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Bob Dylan’s Best Songs: Scarlet Town

In Scarlet Town where I was born
There’s ivy leaf and silver thorn
The streets have names you can’t pronounce
Gold is down to a quarter of an ounce

“Scarlet Town” was inspired by “Barbara Allen,” a seventeenth-century English or Scottish traditional ballad brought by immigrants to the New World. A recording of “Barbara Allen” can be found on the album Live at the Gaslight 1962, a collection of early Dylan performances at the Gaslight Cafe in New York City. “Scarlet Town” has other allusions as well, including echoes of the children’s nursery rhyme “Little Boy Blue,” the country hit “I’m Walking the Floor Over You” by Ernest Tubb, and even a reference to Uncle Tom’s Cabin by Harriet Beecher Stowe with the line in the first verse, “Uncle Tom still workin’ for Uncle Bill.” But beyond these references, the picture drawn is pure Dylan. He clearly describes a damned city, a new alley of desolation with “beggars crouching at the gate,” where “evil and the good [are] livin’ side by side.”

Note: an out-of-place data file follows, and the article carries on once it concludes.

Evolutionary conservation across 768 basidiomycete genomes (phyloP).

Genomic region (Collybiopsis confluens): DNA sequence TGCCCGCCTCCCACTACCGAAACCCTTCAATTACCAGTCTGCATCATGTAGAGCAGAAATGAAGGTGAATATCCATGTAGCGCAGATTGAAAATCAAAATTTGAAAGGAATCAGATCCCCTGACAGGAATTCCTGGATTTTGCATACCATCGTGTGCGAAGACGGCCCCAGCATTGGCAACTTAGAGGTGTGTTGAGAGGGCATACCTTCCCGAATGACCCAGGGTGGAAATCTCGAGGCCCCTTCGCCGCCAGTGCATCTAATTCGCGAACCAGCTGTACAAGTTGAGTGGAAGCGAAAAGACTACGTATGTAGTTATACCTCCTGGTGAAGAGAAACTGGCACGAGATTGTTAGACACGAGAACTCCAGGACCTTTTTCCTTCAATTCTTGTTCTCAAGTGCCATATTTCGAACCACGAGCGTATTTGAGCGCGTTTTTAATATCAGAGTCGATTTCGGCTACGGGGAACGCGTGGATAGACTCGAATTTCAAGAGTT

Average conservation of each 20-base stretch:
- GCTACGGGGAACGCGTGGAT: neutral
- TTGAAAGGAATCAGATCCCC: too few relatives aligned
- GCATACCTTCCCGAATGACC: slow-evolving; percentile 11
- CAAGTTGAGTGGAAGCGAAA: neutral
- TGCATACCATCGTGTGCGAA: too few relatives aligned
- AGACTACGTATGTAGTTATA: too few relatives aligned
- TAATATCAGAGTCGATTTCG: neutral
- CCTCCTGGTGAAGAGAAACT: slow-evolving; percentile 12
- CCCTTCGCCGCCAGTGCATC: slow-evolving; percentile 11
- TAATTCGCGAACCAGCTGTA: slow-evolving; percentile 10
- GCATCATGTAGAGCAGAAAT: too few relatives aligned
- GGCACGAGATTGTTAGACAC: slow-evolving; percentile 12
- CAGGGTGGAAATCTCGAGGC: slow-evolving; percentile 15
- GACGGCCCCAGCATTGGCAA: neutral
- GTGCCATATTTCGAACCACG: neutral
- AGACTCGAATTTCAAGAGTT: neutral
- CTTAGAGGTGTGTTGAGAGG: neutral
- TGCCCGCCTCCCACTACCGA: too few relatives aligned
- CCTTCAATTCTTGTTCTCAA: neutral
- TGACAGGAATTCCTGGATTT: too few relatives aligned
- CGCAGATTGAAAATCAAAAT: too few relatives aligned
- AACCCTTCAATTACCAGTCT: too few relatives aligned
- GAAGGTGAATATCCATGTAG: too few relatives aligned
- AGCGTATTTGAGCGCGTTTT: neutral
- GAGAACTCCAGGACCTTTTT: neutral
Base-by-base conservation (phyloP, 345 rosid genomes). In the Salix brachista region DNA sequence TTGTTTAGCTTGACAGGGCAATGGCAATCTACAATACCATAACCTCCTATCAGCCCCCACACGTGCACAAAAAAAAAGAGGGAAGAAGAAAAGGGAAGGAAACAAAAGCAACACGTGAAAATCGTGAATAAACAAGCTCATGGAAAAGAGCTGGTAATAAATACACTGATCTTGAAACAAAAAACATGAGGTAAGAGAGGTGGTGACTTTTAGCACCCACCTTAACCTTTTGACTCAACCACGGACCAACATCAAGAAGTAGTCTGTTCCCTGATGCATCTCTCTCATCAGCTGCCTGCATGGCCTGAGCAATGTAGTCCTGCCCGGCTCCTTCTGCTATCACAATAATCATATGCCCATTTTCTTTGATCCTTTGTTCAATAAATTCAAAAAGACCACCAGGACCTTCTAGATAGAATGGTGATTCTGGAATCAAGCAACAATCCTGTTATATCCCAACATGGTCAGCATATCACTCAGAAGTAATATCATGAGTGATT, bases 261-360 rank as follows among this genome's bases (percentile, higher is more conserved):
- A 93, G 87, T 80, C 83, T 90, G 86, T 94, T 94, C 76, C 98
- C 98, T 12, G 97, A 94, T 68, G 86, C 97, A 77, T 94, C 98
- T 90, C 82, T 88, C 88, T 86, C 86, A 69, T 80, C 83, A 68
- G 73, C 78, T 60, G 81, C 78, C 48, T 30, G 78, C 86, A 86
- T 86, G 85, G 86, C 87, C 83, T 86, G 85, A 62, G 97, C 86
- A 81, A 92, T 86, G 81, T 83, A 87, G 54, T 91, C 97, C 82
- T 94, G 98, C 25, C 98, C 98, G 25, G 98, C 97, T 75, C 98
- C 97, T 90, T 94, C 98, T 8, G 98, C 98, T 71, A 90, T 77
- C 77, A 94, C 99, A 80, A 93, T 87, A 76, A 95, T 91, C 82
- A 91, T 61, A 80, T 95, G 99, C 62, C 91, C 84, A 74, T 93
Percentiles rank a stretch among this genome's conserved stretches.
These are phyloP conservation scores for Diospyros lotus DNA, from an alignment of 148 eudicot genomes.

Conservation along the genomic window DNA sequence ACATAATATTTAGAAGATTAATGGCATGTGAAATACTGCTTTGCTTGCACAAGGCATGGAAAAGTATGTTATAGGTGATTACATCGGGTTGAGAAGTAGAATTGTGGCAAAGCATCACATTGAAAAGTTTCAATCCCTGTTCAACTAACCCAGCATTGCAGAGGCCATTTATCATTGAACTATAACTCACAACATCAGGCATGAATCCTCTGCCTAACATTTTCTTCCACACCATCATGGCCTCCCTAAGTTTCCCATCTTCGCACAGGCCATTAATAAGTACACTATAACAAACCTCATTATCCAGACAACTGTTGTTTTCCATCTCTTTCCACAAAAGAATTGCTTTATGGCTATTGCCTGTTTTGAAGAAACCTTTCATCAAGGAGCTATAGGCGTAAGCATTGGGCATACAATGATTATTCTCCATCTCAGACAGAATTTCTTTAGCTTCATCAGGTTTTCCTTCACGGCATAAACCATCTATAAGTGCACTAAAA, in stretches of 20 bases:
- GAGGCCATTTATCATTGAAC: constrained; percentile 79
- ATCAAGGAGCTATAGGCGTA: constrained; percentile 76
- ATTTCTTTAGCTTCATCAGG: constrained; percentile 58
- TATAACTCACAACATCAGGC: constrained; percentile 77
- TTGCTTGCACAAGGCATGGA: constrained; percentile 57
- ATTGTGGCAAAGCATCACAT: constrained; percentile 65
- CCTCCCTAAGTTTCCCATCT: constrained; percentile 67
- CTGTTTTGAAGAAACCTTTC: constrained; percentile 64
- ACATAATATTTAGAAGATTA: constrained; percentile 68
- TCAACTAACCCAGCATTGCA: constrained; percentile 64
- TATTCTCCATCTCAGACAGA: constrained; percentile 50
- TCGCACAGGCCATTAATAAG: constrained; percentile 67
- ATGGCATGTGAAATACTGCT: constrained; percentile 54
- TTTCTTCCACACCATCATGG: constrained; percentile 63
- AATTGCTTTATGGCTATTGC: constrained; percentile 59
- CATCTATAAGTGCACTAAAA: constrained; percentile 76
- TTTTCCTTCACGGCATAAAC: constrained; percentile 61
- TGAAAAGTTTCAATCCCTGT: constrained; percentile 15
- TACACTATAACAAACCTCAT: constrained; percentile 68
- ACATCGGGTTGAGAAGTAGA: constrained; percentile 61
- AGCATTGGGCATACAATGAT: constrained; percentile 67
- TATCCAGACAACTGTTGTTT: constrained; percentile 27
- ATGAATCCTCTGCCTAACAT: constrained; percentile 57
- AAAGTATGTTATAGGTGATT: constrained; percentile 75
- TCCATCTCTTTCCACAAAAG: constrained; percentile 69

-Margotin, Philippe; Guesdon, Jean-Miche (Bob Dylan All the Songs: The Story Behind Every Track)


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